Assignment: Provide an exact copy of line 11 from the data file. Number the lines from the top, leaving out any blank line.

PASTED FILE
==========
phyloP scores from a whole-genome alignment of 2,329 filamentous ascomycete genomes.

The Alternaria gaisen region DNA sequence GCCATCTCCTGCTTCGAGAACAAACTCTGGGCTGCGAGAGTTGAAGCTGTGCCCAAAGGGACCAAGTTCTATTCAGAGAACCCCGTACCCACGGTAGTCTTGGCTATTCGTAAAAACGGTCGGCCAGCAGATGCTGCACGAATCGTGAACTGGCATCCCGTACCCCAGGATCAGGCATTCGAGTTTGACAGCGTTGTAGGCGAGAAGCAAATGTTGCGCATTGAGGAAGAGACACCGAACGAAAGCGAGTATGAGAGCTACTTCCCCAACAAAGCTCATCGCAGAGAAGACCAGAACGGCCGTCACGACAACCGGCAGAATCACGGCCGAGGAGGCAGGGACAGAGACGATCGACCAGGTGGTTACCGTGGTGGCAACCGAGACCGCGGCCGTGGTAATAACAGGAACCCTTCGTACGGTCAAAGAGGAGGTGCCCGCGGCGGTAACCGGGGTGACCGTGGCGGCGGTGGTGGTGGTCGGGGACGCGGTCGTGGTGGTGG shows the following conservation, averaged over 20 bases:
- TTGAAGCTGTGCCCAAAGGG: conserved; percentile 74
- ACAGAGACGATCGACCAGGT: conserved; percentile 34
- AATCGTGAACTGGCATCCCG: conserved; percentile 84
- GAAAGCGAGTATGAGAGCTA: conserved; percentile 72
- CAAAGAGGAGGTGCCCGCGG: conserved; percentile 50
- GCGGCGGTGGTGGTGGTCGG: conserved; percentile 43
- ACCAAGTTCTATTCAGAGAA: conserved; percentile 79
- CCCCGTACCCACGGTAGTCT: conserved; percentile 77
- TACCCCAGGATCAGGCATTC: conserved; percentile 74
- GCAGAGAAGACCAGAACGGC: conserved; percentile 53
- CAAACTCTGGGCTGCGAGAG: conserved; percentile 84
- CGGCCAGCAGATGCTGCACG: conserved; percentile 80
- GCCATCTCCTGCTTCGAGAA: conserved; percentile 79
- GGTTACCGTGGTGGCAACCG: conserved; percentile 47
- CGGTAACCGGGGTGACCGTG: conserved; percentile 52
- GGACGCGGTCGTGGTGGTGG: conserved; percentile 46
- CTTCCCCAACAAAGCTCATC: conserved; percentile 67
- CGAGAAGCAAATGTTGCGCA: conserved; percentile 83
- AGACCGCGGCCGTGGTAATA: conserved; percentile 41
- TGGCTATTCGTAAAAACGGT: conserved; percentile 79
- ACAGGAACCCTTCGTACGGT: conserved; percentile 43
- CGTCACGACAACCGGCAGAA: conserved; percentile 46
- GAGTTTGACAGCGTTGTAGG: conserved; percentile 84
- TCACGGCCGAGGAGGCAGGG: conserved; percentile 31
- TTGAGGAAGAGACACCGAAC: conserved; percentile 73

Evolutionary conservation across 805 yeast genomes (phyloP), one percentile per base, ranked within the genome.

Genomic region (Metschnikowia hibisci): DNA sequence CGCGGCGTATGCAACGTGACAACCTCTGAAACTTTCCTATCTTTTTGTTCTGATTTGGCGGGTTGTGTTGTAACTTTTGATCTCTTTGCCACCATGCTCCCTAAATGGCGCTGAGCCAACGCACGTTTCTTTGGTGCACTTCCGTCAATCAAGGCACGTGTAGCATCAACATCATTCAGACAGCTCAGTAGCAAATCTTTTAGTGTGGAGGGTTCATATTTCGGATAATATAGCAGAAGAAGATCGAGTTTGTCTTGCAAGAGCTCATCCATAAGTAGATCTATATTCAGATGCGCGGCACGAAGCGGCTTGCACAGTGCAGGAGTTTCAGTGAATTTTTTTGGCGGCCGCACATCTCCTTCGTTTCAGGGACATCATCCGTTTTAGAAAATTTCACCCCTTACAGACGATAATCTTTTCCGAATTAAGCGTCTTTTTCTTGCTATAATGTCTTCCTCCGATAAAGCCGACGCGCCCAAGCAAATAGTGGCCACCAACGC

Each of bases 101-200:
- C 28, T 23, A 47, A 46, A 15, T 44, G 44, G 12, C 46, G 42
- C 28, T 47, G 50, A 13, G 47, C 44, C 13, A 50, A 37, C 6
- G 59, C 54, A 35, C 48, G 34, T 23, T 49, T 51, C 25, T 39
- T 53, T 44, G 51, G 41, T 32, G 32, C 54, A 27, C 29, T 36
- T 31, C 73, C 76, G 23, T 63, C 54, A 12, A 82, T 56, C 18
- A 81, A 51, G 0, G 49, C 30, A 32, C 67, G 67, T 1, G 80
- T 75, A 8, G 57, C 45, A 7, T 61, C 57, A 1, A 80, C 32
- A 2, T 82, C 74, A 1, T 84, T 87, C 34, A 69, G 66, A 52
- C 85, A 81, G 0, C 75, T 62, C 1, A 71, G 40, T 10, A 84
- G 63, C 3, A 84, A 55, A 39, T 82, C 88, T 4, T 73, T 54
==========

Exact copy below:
- TACCCCAGGATCAGGCATTC: conserved; percentile 74